Not only has the year come to a close, but we are also waving goodbye to an entire decade. Realscreen reached out to myriad members of the non-fiction screen content community — from festival programmers and commissioners to producers and directors — and gave them the not-so-simple task of picking their favorite documentary and factual projects of the past 10 years. Our latest correspondent: Wendy Lidell, SVP of theatrical distribution and acquisitions at Kino Lorber, who spotlights her favorite docs of the past decade.
The Arbor (Clio Barnard; 2010)
A milestone in non-fiction storytelling that seamlessly interweaves multiple levels of reality and artifice to construct an invigorating and profound understanding of a playwright and the world she lived in.
Faces Places (Agnès Varda, JR; 2017)
A celebration of the ability of art to raise the human spirit, and an essential act of generational continuity as Agnes Varda passes her torch to JR.
For Sama (Waad Al Kateab, Edward Watts; 2019)
Waad al-Kateab’s staggering courage and force of character makes us look at the ground level effect of the war in Syria, and most importantly puts a human face on the suffering. We find it hard to look, but we cannot look away (pictured below).
Comprised almost entirely of six talking heads, the experience, stories and insights they have to tell make for riveting viewing, an invaluable historical record, and an exceptionally insightful unpacking of the Israeli-Arab conundrum.
I Am Not Your Negro (Raoul Peck; 2017)
By analyzing the historical, cultural and literary building blocks of racism in America, IANYN gives us the tools and the permission to acknowledge it, deconstruct it, and aspire to transcend it.
Jiro Dreams of Sushi (David Gelb; 2012)
Rarely does a documentary tell its story in such a single forward-moving breath. Pure poetry. Not to mention the exquisite food-porn (pictured below).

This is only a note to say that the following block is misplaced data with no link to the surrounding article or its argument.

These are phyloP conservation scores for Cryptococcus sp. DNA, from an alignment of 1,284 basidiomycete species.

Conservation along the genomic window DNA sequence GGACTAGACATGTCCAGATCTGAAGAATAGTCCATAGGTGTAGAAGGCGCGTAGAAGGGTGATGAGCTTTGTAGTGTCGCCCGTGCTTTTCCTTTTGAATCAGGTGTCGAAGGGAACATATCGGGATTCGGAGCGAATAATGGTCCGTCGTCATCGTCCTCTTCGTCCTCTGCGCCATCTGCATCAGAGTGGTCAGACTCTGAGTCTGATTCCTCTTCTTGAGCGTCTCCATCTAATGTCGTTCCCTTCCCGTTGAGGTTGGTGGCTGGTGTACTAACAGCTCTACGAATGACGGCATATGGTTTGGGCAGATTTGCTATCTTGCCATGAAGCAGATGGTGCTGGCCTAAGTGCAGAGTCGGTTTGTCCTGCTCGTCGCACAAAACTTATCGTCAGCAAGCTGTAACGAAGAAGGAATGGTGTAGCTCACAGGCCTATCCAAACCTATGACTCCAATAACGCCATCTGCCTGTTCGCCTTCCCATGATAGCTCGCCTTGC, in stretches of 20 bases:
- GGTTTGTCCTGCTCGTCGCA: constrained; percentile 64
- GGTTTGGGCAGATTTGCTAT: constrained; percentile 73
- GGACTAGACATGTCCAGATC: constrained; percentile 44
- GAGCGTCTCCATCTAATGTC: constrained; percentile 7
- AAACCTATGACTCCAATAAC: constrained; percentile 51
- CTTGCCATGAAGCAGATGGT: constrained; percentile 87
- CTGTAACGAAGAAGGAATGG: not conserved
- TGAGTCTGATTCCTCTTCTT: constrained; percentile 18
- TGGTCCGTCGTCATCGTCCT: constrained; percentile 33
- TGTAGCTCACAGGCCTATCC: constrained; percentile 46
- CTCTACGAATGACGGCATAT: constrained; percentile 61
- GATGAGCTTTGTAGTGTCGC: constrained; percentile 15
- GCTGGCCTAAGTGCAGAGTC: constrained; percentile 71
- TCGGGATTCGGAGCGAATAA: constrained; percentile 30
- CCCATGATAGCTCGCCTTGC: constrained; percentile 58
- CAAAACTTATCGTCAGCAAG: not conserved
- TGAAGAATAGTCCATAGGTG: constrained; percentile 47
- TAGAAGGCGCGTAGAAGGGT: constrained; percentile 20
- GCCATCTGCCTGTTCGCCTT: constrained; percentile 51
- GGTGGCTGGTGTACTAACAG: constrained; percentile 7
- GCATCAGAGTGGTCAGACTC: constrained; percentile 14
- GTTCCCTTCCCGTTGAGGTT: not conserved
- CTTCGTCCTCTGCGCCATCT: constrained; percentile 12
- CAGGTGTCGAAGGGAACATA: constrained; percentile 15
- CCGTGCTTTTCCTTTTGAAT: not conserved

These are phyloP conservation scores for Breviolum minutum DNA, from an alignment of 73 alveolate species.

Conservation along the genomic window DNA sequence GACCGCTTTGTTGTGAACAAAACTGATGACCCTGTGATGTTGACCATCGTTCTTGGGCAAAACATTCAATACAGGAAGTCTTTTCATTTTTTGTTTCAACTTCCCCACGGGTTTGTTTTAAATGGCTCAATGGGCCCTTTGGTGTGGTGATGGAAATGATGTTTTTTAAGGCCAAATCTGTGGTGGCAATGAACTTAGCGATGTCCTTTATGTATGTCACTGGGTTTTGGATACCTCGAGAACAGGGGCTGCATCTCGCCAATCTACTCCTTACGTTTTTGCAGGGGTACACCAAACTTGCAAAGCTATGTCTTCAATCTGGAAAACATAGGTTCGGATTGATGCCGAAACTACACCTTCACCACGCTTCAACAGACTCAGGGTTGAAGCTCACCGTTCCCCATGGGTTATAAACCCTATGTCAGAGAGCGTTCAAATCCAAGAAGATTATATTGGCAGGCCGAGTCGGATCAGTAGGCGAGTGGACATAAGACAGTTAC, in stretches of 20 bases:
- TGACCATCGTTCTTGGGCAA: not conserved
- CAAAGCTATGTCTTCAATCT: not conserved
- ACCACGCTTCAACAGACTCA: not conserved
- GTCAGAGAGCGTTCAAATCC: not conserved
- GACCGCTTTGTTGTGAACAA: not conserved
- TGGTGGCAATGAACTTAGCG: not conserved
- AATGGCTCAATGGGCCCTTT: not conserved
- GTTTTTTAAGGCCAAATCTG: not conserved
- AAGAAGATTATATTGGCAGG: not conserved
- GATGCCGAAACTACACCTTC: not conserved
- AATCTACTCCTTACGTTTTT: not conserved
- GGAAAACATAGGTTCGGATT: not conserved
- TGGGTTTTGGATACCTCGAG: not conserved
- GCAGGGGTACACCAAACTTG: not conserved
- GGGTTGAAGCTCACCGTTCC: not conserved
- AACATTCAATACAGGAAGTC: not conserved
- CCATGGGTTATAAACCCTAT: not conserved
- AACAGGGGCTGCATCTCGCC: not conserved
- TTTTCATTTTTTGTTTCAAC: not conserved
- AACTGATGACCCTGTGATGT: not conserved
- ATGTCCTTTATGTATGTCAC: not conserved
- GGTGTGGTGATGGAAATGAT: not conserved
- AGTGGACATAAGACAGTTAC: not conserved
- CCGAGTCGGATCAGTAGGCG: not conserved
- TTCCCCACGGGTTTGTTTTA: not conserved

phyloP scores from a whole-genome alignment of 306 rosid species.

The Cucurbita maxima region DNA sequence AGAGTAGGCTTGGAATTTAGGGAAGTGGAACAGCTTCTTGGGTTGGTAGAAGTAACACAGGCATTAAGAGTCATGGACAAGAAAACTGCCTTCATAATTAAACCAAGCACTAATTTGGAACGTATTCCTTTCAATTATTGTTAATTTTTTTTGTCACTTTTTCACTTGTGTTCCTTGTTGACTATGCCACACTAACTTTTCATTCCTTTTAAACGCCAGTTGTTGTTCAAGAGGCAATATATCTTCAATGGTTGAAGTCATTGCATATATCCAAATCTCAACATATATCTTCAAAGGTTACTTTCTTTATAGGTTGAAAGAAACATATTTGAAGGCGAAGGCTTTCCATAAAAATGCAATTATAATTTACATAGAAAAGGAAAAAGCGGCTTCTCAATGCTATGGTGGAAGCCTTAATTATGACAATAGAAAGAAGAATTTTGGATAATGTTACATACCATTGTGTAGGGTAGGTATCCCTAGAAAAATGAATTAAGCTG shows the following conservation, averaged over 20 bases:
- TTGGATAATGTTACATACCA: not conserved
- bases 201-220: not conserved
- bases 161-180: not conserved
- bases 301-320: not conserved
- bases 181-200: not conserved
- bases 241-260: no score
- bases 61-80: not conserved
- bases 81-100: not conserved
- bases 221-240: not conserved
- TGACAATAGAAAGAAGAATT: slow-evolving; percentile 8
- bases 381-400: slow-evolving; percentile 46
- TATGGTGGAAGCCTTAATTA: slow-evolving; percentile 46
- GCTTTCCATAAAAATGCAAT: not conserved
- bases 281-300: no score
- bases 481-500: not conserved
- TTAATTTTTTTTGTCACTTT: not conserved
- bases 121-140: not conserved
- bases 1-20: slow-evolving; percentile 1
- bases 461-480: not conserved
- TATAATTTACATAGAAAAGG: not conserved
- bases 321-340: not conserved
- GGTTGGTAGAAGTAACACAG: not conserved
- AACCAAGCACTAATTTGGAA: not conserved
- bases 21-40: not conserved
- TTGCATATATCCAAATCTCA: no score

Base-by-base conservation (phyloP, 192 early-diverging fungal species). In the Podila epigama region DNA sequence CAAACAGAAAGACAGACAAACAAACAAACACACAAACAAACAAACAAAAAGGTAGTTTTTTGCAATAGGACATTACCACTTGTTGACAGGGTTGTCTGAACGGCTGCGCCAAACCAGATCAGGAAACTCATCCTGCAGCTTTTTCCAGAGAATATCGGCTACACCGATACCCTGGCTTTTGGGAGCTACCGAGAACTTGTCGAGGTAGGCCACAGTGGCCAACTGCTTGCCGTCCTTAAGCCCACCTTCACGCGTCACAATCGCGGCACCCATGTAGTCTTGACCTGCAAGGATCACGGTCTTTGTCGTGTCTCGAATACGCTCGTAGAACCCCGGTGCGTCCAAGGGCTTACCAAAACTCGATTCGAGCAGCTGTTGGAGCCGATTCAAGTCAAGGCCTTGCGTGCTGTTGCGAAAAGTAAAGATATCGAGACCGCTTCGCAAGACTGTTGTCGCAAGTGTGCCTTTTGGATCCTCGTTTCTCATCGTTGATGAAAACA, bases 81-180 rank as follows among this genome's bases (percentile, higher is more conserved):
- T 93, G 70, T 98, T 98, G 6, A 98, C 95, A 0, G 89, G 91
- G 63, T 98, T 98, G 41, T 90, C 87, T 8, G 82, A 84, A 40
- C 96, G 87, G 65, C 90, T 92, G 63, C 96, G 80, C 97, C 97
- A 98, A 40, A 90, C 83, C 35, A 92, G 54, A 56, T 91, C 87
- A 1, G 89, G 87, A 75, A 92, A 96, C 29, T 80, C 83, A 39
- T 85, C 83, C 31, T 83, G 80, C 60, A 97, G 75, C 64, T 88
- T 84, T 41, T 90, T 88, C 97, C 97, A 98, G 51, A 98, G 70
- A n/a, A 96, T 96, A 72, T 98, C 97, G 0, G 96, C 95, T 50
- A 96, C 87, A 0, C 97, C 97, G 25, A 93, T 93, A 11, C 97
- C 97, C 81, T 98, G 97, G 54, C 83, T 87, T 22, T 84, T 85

Particle Fever (Mark Levinson; 2014)
On the one hand, it makes complex scientific concepts fascinating to non-scientists, while on the other hand it plays out with the suspense of a thriller. Who knew physics could be so exciting!
Rolling Thunder Review: A Bob Dylan Story by Martin Scorsese (Martin Scorsese; 2019)
Dylan has long constructed his own public persona, so what better way to make a film about him than to construct a documentary “truth” out of fictions that are more truthful than truth.
Won’t You Be My Neighbor (Morgan Neville; 2018)
This moving and emotional portrait of perhaps the kindest and most compassionate public figure of our time is told in same the way Mr. Rogers spoke to children: engaged, honest, caring (main photo).
I will use my 10th slot to shout out 10 documentaries that may have made my list would doing so not smack of shameless self-promotion; they were released by Kino Lorber, our partners at Zeitgeist, or my own previous company, International Film Circuit. Also in alphabetical order.
5 Broken Cameras (pictured below; Emad Burnat, Guy Davidi; 2012)
Dawson City: Frozen Time (Bill Morrison; 2017)
Fire at Sea (Gianfranco Rosi; 2016)
Homeland: Iraq Year Zero (Abbas Fahdel; 2015)
Into Eternity (Michael Madsen; 2010)
Last Train Home (Lixin Fan; 2010)
Makala (Emmanuel Gras; 2017)
Of Fathers and Sons (Talal Derki; 2018)
She’s Beautiful When She’s Angry (Mary Dore; 2014)
The Waiting Room (Peter Nicks; 2012)